The United States, whose borders remain closed to large numbers of foreigners, is considering reopening them to fully vaccinated people, according to a White House official.

At present, travelers from Europe, India, Brazil or China cannot enter the United States, except for specific compelling reasons.

The United States, whose borders remain closed to large numbers of foreign travelers, plans to reopen them eventually to fully vaccinated people, a White House official said on Wednesday, in the midst of a debate on a global moratorium on doses of reminder. Washington is developing a "phased approach that would mean, with limited exceptions, that all foreign nationals coming to the United States - from all countries - must be fully immunized," the source said, without giving a schedule.

The working groups devoted to this issue "are in the process of developing a policy in order to be ready, when the time is right, to move towards this new system," the official said.

The tone is very cautious but it is nevertheless a development for the United States, which, as of July 26, did not want to hear about either tests or vaccines to reopen its borders.

At present, travelers from Europe, India, Brazil or China cannot enter the United States, except for specific compelling reasons.

Calls for reciprocity

Washington had hitherto remained deaf to calls for reciprocity from Europeans in particular.

While the countries of the European Union have decided to reopen their own borders to Americans, provided they are vaccinated against Covid-19 or present a negative test, travelers from the Schengen area, from the United Kingdom United and Ireland have not been able to enter the United States since March 2020.

Contrary to the reopening movement envisaged by Washington, Beijing has announced a tightening of restrictions on foreign travel for its nationals, as China faces a resumption of the epidemic on its soil.

The White House also rejected the WHO's call for a moratorium on recalls of Covid-19 vaccines on Wednesday, arguing that the United States did not "need" to choose between administering it to its citizens. or donate it to poor countries.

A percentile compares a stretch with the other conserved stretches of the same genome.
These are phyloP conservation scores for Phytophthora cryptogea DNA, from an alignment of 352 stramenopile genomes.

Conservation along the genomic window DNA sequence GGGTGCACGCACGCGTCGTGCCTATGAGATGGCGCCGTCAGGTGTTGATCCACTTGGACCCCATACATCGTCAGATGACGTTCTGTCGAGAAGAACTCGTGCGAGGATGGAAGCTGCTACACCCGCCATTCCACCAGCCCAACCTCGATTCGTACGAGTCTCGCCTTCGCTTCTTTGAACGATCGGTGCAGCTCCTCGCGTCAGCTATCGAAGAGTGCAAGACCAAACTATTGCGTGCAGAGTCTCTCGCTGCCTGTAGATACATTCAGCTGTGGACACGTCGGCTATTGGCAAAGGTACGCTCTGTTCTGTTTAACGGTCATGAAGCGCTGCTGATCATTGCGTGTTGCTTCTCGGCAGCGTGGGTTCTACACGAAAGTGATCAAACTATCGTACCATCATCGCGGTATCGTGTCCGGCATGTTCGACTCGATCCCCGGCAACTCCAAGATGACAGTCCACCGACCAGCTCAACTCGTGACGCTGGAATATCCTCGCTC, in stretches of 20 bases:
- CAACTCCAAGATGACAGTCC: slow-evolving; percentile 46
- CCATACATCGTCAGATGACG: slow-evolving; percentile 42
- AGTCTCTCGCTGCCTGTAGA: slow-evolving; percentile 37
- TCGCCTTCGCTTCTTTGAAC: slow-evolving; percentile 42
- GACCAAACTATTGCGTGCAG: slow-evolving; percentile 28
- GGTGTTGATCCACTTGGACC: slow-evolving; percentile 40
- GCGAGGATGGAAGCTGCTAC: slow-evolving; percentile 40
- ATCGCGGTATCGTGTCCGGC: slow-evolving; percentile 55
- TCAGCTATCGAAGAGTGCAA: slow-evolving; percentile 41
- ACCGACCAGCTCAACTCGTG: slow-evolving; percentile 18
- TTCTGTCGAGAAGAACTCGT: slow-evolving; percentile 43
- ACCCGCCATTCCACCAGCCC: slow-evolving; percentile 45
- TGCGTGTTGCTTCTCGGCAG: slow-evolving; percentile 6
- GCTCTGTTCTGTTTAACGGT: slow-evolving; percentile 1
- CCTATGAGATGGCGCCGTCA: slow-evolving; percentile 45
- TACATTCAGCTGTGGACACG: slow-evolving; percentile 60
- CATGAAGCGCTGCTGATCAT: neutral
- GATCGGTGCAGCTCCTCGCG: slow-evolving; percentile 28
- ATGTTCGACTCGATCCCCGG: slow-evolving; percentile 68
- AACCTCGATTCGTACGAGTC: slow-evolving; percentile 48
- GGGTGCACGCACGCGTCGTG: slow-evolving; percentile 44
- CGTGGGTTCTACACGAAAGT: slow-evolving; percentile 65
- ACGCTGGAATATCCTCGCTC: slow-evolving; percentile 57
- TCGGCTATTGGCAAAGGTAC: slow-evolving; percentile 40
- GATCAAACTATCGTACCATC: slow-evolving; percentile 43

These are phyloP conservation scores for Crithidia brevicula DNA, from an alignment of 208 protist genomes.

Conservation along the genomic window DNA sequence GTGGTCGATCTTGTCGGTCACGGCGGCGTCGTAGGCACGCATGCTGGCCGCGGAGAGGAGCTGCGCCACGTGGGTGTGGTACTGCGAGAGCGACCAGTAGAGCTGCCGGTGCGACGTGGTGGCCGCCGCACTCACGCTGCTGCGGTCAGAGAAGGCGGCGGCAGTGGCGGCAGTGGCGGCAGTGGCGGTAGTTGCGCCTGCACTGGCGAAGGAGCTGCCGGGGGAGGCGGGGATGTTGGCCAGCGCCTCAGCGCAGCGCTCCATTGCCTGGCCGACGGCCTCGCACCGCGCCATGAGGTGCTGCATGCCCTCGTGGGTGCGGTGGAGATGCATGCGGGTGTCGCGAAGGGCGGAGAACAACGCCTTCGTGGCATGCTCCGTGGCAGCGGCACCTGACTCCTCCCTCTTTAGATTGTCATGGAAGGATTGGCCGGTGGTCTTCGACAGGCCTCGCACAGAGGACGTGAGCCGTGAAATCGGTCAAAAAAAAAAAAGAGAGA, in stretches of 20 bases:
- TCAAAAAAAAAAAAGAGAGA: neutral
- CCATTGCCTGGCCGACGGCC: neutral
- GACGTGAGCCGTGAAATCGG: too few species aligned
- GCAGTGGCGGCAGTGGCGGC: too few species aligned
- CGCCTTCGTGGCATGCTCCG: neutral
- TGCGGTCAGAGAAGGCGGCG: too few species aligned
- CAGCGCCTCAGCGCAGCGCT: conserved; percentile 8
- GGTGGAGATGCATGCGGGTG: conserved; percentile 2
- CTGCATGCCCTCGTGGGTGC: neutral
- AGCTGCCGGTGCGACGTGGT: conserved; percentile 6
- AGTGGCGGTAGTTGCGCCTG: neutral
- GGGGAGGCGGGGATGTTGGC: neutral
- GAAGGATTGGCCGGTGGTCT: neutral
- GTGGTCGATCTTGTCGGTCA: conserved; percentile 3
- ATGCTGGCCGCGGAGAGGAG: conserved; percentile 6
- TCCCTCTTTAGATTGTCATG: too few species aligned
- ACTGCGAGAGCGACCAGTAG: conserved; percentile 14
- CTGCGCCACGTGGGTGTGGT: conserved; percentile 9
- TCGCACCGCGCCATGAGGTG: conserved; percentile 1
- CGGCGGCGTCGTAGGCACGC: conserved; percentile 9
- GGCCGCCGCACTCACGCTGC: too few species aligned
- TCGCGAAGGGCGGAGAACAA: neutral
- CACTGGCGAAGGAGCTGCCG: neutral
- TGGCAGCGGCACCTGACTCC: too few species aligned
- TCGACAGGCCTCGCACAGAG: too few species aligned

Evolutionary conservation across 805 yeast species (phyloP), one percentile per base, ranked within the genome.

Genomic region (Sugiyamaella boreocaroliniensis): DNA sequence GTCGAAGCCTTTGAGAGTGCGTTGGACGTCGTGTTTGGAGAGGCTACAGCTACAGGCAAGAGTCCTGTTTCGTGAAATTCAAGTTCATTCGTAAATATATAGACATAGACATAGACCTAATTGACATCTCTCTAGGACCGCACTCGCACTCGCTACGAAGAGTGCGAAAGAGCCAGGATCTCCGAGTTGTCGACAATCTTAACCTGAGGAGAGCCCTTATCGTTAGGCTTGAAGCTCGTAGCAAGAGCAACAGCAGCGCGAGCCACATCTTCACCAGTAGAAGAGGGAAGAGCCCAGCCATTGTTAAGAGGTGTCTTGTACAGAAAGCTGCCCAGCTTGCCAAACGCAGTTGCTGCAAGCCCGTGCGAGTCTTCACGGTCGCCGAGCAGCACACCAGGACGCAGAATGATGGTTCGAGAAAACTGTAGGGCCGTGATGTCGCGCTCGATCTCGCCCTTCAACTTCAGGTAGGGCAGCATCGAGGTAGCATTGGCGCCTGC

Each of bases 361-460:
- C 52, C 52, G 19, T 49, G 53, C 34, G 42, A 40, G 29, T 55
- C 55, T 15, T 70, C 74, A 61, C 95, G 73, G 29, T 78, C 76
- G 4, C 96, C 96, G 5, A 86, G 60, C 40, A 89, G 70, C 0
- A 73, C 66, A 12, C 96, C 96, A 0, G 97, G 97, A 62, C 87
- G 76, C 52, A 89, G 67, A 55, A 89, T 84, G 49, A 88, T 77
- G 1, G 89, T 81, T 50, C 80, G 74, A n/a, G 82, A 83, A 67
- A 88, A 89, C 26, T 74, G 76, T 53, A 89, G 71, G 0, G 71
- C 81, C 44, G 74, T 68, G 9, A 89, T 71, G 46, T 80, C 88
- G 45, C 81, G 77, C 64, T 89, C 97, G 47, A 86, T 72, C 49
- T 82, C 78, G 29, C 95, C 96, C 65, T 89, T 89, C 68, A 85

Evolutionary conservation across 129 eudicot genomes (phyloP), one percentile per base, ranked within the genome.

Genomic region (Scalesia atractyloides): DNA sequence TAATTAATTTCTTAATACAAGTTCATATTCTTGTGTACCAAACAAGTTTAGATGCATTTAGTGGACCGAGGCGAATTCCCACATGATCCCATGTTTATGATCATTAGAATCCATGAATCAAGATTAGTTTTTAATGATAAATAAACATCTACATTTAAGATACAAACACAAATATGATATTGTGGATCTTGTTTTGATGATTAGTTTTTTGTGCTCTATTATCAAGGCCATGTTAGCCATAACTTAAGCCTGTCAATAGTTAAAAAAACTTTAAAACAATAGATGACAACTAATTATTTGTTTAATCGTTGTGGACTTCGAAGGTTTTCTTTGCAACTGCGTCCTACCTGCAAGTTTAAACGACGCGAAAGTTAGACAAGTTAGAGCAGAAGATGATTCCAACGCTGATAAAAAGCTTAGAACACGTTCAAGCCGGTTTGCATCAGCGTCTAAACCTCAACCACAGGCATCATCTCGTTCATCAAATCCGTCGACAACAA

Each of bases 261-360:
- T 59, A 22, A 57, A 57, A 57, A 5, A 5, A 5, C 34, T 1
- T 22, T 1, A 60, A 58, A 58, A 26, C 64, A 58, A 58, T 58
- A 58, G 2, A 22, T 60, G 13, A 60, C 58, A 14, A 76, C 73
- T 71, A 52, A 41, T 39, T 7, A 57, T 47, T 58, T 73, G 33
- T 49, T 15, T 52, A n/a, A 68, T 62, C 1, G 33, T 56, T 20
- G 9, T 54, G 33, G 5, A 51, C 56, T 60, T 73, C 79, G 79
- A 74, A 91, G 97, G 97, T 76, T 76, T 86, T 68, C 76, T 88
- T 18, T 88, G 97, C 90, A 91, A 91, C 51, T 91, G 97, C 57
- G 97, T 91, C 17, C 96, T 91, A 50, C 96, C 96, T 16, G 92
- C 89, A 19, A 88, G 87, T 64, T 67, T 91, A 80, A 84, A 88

"It's a bogus alternative," White House spokeswoman Jen Psaki said of the World Health Organization's request.

"We think we can do both" and "we don't need to choose" between administering reminders to Americans, which is not yet officially planned, or helping poor countries.

She recalled that the United States had already distributed more than 100 million doses of vaccine against Covid-19 to less privileged countries, which is more, according to Washington, than the donations of all the other countries of the world combined.

Gaping inequalities

The WHO called on Wednesday to give up recall operations at least until the end of September in an attempt to remedy the gaping inequalities between rich and poor countries.

"We urgently need to turn things around: from a majority of vaccines going to rich countries to a majority going to poor countries," WHO chief Tedros Adhanom Ghebreyesus said, adding that the moratorium should last. "at least until the end of September".

The boss of the UN agency has denounced vaccine inequality for months.

Of the 4 billion such doses injected around the world, 80% went to high and upper middle income countries, while they represent less than 50% of the world's population.

The European Commission has announced that it has entered into a contract with US pharmaceutical company Novavax for the early purchase of 200 million doses of its vaccine once it has been approved by the European Medicines Agency (EMA).

Under the contract with Novavax, Member States will be able to purchase up to 100 million doses of the Novavax vaccine, with an option for an additional 100 million doses during the years 2021, 2022 and 2023, once it has been released. reviewed and approved by the EMA as safe and effective.

Member States will also be able to donate vaccines to low- and middle-income countries or redirect them to other European countries.

In the United Kingdom, the government announced on Wednesday the removal from Sunday of the quarantine imposed on vaccinated travelers arriving in England from mainland France, a measure that Paris denounced as "discriminatory".